I suggested to my other aunt to make a 7-Up cake for it was an easy recipe. She decided she would make it at her mother's house, so she would have a supervisor. Her mother, my grandmother, left out all the ingredients and the recipe, then she left to go to the store. She returned to find my aunt in near tears. My aunt followed the recipe, kind of. Well, you know with a cake you typically beat the sugar and butter together, um, well, the recipe used the word "cream" instead of beat. She didn't know what cream was, and instead of putting the sugar and butter together she read the recipe going across instead of down. So the ingredients were added in a well, haphazard sort of way. And she also put an extra whole stick of butter in it. That's another story. Well, needless to say the cake was edible, but...She made another 7-Up cake but this time with her mother watching her every step. It was good. The second one, that is.

I wonder did my grandmother and great grand ever have go through experiences like this. Something tells me not. Preparing the sweets for homecoming was a real battle. In the end we all won, sort of.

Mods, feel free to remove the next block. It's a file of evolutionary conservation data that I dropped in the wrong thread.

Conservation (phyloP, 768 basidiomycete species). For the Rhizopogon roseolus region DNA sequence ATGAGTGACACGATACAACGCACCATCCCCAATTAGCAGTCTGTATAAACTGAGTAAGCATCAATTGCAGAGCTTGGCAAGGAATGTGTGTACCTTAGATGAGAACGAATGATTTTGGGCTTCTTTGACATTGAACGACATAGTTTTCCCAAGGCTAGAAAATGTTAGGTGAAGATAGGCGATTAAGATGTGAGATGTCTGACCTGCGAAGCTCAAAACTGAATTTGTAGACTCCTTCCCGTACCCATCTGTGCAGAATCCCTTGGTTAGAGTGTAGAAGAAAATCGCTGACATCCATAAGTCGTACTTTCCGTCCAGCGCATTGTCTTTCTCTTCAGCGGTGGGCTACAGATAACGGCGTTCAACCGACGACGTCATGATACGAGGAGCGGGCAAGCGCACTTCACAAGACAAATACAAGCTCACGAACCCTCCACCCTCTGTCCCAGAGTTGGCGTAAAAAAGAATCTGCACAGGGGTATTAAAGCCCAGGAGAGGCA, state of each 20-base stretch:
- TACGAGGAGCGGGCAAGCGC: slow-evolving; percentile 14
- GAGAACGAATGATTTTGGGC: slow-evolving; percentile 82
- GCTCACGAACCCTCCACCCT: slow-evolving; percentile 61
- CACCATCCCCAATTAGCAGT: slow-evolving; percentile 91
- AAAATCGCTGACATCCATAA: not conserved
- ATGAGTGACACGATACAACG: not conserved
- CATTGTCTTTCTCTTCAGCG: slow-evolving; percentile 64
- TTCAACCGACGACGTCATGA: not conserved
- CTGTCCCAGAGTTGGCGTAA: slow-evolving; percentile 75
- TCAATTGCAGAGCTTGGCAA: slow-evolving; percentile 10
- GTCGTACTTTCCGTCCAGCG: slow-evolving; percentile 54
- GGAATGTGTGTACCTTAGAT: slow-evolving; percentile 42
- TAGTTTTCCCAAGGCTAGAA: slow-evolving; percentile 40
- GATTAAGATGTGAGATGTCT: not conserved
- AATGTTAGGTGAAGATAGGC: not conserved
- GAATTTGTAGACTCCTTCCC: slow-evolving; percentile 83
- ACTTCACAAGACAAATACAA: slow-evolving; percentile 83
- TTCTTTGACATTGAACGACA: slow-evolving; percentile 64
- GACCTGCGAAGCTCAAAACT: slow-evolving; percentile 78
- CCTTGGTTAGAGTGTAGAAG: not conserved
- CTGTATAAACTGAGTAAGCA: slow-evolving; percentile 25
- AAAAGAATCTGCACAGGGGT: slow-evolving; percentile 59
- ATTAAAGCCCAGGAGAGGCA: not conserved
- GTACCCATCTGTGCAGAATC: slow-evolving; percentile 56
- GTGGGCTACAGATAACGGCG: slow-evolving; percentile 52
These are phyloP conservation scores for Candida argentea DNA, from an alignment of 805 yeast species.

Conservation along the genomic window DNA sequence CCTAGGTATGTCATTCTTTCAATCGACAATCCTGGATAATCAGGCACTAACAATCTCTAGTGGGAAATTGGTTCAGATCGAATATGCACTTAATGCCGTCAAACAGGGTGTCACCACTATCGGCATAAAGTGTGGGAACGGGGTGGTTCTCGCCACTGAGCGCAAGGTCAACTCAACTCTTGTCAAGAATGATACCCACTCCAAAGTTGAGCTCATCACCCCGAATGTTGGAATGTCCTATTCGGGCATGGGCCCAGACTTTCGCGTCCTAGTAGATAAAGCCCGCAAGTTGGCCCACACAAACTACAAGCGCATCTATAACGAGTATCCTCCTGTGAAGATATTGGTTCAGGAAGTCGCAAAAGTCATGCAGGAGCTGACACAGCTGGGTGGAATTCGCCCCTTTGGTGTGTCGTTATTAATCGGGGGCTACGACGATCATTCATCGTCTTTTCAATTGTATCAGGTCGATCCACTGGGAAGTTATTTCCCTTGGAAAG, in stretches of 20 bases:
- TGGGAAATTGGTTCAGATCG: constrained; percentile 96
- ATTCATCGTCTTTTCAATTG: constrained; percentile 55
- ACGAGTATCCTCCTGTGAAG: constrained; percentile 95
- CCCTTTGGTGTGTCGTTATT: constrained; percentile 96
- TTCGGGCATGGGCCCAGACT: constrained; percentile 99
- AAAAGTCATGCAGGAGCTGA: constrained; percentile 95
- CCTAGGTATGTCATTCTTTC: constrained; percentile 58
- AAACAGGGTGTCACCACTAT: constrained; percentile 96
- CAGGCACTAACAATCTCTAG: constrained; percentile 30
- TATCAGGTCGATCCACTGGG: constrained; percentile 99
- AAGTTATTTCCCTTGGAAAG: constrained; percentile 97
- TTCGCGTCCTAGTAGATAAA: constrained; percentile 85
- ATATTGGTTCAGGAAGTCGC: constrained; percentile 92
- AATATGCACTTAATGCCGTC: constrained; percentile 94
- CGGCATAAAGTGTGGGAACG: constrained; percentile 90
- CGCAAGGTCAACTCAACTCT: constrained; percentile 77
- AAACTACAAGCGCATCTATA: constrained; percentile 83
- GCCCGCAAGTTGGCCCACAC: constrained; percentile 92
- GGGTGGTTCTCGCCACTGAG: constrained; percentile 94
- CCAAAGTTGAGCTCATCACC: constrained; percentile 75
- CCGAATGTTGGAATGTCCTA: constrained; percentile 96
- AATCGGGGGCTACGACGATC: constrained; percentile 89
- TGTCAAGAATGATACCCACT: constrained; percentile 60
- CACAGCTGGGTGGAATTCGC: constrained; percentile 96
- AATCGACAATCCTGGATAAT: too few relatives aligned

By the way, my aunt who left the cake at home, when she got back she found the cake was actually in the house on the counter. Saved from the wolves.

Here is a tried and true recipe for Peach Cobbler. I got this recipe from A. and A. Warwick in Watts. However, I added a few little changes to suit my taste.

1 frozen pie crust package (contains to 2 pie crusts, 9 inch prefered, thaw them)
2- 15 oz cans of peaches (drain off the juice)
1/2 - 1 cup sugar (depends on how sweet you want your pie)
1 tsp cinnamin
1/2 tsp nutmeg
1/4 tsp cloves
1/4 tsp almond extract
1/2 tsp vanilla extract
1/2 - 1 stick of butter or margarine (cut in slices)

Place (pressing down in bowl) one thawed pie crust in the bottom of a pyrex dish. Add one can of the drained peaches in the bowl on top of the pie crust. Sprinkle half of your sugar on top of the peaches. Place half of the cut butter on top of the peaches. Add the other can of peaches on top of the peaches/butter. Sprinkle the rest of the sugar, cinnamin, nutmeg, cloves, almond and vanilla extract and the butter on top. Take your second pie crust and place it on top of the mixture. It doesn't need to fit perfectly, for the juices will bubble up anyways. Bake in a 350 degree oven for 30-40 minutes until crust is brown. Serve warm with ice cream. Yum, Yum. Feel free to make any adjustment to the ingredients to suit your taste. I like it with the almond, and cloves, it gives it a nice flavor.

Enjoy and let me know how you like it.

If you would like to receive some more FREE Recipes. Send a self-address, postage paid envelope (one stamp) to:

c/o P. Lonergan
2245 E. Colorado Boulevard
No. 104 PMB 243
Pasadena, CA 91107

Copyright 2005 Paula Lonergan.
All rights reserved.